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Tuesday, 1 May 1973
Page: 1469


Mr ANTHONY (Richmond) (Leader of the Australian Country Party) - I would like to join with the Prime Minister and the Leader of the Opposition in the very fine remarks that both of them have made about the late Sir Arthur Fadden. They have catalogued the meritorious service that he gave to the nation. We do honour to one of our beloved colleagues, the Right Honourable Sir Arthur Fadden. Death is always a sad occasion. Members of the Australian Country Party look upon Sir Arthur Fadden with intense pride and as a person who brought joy to many people's hearts. I do not think that he would want us to have this as a very solemn occasion. He was not .that sort of person. It is now 15 years since Sir Arthur Fadden left this Parliament but for those who had an association with him it seems like only yesterday. He was a personality, a character, in his own right. He will be remembered by all of us.

I was fortunate in having a lifetime of association with Sir Arthur Fadden. I suppose my strongest recollections are of the time when I was just a young schoolboy, probably 6, 7 or 8 years of age. Sir Arthur never failed to know me and my name whenever 1 was in bis presence. This was an indication that he was a thoughtful man, indeed a humble man. I always witnessed that this was his performance with all types of people during all his life; it was not unique with me. I think it was his humble upbringing in north Queensland which gave him this capacity to mix with people in all walks of life. He had the great capacity of making them feel at ease and of turning any occasion into one of happiness and merriment.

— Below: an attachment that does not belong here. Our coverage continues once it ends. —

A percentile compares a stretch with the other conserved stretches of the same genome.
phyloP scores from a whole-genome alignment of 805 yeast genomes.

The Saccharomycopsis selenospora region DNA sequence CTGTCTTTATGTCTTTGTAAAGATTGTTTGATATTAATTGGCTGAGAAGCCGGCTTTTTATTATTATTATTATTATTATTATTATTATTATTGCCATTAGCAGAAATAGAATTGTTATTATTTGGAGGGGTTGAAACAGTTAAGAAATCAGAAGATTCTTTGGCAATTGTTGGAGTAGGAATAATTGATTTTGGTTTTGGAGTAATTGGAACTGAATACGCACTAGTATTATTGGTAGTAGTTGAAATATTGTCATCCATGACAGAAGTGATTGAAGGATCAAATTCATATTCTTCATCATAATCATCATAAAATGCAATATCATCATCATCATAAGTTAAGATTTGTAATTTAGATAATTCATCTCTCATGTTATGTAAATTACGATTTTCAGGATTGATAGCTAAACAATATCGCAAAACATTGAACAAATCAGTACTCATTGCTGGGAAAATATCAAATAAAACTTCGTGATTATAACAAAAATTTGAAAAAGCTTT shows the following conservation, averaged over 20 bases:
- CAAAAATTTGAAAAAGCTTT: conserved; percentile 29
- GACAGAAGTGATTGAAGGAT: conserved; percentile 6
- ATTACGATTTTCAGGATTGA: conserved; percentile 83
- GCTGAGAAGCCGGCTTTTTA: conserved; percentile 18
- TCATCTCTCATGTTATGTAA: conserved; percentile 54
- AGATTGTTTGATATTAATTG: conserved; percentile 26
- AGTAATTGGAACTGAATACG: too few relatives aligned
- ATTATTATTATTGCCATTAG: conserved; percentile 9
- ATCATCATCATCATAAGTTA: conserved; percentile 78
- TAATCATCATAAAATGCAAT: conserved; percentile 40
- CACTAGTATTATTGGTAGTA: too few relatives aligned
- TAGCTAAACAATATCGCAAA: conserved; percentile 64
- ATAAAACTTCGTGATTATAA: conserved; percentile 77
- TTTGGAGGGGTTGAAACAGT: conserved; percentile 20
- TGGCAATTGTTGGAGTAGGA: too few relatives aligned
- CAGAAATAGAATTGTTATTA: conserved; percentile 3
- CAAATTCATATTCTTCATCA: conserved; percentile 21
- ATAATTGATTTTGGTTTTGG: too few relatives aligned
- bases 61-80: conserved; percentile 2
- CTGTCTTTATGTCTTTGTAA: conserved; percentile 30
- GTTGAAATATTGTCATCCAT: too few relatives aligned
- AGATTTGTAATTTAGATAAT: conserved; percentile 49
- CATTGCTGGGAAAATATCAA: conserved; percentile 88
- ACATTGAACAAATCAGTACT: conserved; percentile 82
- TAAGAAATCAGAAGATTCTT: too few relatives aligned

I was pleased to hear the Leader of the Opposition mention the occasion when Sir Arthur retired from this House. I remember it very clearly. Usually when honourable members retire a lot of serious, sad speeches are delivered. But Sir Arthur, as honourable members will recall, turned the occasion of his retirement into one of telling anecdotes and of referring to occasions and personalities. This place was not some hallowed legislative chamber but it became more like a club where everybody was equal and friendly. Those present could have been a group of cane cutters or sportsmen and they could have been anywhere in Australia. When Sir Arthur had finished speaking other honourable members in the chamber took advantage of the occasion to pay a tribute to him, and also tell another story. It was a unique occasion and I doubt whether it will ever ba equalled in this Parliament

Although he had a lighter side to his nature, Sir Arthur Fadden was an intensely responsible man and indeed a much more sensitive man than most of us ever realised. He took, to heart things that people or the Press said about him personally. In 1951, I think it was, he had to introduce a horror Budget which brought great wrath upon him. Indeed, the Press gave him an awful time for a long period. But the well known phrase that he used on that occasion and which I think is still remembered by people was that he could hold a meeting of all his friends in a telephone box. And I think that was true. We do tender our sympathy to his widow and his family. He was a very devoted man. He had great friends and great loyalties, and we will miss him.







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